So my property, it has a very wide range of demographics. We have everything from little studio apartments all the way up to four-bedroom townhomes, and then penthouse units. So it's a wide range of demographics. So we have to host events that kind of cater to everybody. But we have a large pet presence in our building. One of our amenities is a pet service that actually is right on site. So they do overnight hotel stays for the pets, they do play care, dog walks, and so forth and minor veterinary things.
So we do a pet Halloween costume contest and parade every year. It's annual. The residents get very creative with their costumes. And then after that we do a pet Olympics annually and we do all kinds of interesting things for the pets. And we do one event where it's a gauntlet where we put toys and treats all the way up and down the side of this room and the pet owners on one end and someone else releases the pet and they're calling the name, and they're so distracted by this. We do a peanut butter licking contest. We do all kinds of things like that, but everyone videotapes it, they post it on TikTok. It's gotten very popular. So we'll be doing that again.
We also started doing some events with kids because after the pandemic, we started noticing some more babies in the building. So doing events like that. We do an outdoor movie night, we do something for Halloween, we do a Halloween costume thing for the kids. And then we always do for the holidays, Easter and Christmas, we do events where we have the Easter Bunny comes to the lobby and takes pictures with pets and kids and Santa Claus comes as well. So those are definitely things that we like to do.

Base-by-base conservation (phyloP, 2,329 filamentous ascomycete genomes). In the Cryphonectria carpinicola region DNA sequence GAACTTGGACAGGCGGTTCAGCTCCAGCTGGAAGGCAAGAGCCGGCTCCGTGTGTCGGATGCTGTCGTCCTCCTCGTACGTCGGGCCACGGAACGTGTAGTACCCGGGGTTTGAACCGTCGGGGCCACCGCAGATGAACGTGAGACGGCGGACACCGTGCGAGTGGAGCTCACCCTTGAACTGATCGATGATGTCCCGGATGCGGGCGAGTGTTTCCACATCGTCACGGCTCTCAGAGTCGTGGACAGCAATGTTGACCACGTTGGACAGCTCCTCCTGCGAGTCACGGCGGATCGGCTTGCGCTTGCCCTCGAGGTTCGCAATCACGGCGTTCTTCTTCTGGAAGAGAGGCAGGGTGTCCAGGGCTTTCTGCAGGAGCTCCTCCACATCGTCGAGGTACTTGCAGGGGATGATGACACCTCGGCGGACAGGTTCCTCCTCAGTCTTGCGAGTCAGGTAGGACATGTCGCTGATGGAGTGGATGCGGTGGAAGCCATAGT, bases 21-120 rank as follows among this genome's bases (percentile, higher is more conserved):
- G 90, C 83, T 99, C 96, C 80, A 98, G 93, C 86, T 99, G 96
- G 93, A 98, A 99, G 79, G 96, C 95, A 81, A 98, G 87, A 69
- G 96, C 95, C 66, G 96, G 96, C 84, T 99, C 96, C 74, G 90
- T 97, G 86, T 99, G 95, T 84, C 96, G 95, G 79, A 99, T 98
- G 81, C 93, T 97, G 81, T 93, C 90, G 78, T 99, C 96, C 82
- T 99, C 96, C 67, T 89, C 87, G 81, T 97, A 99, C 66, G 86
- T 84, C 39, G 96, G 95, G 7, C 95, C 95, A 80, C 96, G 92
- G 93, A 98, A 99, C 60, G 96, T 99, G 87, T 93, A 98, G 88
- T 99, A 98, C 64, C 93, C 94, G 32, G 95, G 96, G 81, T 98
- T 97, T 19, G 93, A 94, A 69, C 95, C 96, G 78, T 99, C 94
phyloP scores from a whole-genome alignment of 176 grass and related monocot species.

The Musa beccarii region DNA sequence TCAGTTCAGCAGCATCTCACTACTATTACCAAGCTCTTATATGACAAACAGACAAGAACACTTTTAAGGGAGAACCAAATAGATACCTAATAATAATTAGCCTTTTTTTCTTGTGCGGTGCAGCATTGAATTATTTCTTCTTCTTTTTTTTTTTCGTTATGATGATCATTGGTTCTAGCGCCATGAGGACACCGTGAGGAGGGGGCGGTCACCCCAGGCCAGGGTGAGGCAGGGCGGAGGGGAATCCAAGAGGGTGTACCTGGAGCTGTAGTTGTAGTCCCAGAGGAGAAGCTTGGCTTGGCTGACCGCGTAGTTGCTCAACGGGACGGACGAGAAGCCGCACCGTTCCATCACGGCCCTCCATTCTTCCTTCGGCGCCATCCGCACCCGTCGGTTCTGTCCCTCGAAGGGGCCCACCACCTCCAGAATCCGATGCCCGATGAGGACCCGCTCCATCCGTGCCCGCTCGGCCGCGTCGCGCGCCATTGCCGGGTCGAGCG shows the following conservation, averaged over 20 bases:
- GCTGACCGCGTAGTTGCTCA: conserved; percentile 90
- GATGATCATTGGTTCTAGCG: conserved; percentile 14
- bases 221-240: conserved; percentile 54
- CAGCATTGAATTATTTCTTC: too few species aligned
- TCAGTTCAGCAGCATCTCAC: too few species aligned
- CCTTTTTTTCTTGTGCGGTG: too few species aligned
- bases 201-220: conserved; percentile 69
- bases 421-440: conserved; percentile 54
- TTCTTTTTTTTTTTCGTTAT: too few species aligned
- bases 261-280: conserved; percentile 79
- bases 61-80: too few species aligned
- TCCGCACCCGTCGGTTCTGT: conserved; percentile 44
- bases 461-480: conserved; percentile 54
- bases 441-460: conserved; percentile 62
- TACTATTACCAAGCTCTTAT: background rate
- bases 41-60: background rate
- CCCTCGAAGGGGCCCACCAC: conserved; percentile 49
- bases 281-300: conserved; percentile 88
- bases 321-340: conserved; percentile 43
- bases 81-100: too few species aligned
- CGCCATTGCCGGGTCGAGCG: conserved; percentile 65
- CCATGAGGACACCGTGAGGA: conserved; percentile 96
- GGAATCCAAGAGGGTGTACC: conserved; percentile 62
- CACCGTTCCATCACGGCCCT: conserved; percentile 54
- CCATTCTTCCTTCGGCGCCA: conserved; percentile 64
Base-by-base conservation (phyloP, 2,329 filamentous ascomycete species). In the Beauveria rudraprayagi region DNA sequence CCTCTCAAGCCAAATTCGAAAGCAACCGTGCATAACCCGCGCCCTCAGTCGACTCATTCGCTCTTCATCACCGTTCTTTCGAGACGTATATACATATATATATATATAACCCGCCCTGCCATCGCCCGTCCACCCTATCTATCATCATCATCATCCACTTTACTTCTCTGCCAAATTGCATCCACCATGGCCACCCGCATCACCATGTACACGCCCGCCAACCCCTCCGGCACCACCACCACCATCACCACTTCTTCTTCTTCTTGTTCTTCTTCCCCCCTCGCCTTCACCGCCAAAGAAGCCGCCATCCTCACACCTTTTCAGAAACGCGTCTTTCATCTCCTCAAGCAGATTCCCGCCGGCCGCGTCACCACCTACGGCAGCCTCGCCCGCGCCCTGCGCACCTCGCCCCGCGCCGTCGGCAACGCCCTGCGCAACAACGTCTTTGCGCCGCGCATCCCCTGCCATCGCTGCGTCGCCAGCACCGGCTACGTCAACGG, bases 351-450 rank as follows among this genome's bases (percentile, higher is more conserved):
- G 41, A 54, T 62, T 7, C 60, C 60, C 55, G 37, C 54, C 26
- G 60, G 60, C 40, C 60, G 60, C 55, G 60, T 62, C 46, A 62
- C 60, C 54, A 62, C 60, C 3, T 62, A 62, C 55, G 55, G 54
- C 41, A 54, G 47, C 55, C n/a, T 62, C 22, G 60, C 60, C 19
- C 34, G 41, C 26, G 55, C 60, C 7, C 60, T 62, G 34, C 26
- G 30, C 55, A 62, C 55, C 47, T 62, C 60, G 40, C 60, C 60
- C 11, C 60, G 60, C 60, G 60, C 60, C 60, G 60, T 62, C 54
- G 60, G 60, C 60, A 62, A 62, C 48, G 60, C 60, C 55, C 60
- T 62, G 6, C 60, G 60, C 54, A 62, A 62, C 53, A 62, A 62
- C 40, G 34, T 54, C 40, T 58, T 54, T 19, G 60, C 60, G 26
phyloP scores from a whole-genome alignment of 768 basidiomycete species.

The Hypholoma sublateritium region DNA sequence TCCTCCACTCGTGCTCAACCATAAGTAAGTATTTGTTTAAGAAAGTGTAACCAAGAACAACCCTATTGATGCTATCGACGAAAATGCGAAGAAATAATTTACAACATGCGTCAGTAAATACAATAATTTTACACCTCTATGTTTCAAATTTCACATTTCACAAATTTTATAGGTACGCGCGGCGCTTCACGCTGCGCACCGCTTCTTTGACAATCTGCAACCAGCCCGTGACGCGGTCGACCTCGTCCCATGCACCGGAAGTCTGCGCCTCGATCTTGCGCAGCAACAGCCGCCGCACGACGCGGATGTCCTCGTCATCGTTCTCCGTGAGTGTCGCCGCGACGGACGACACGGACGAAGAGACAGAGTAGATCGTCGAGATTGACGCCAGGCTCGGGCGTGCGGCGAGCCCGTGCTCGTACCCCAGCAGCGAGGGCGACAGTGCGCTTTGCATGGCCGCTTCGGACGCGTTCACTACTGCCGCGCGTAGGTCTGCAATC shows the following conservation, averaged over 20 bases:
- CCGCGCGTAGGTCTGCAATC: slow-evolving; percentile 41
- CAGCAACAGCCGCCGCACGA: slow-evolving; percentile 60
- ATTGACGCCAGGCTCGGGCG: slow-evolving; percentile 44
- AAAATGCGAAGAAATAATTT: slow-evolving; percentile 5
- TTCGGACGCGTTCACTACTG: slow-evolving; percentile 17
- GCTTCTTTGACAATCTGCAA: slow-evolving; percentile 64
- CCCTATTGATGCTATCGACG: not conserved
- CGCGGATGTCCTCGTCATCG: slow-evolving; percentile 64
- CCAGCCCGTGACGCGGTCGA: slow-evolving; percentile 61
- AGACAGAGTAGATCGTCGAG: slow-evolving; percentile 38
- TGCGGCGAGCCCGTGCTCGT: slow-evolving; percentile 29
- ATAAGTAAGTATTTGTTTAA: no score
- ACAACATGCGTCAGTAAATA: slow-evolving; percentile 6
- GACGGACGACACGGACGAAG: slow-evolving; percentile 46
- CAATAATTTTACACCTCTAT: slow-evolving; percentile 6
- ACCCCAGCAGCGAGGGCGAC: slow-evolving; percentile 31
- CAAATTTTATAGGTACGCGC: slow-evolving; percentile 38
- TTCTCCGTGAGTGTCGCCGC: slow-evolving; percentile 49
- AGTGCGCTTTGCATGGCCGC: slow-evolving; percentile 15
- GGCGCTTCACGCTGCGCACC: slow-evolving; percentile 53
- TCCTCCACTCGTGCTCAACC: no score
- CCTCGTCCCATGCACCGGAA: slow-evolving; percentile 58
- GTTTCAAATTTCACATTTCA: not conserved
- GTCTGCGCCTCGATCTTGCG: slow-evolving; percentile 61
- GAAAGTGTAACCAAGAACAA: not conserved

I love that. Just putting my marketing hat on right now. That all must make some fantastic social media content.
So, Linda, this has been a fantastic conversation, and my final question for this podcast is always an ask for a recommendation. So we like to believe that good people know other good people. And so is there
anyone you would recommend us to invite on the show for a future episode?
Yes, and I haven't asked her yet, so you're probably going to surprise her by asking her, but her name is Jennifer Sosito. She has been in the industry for a very long time. She is kind of known as the lease up queen in Chicago. Developers, they hire her before the building is even built because they know she's so great at building a team, building morale, building these dream teams that are highly successful in their lease ups. She's got a very vivacious personality and I'm sure that you would really like her. She is in Chicago and I believe she works for a company called Hines Development. So if you can't find her, I'll find her and send her to you.
Thank you so much. We'll definitely be reaching out. It was great to have you on, Linda. Thank you so much for taking the time to chat with me. I'm excited for our listeners to enjoy this episode.
Thank you so much for the invite.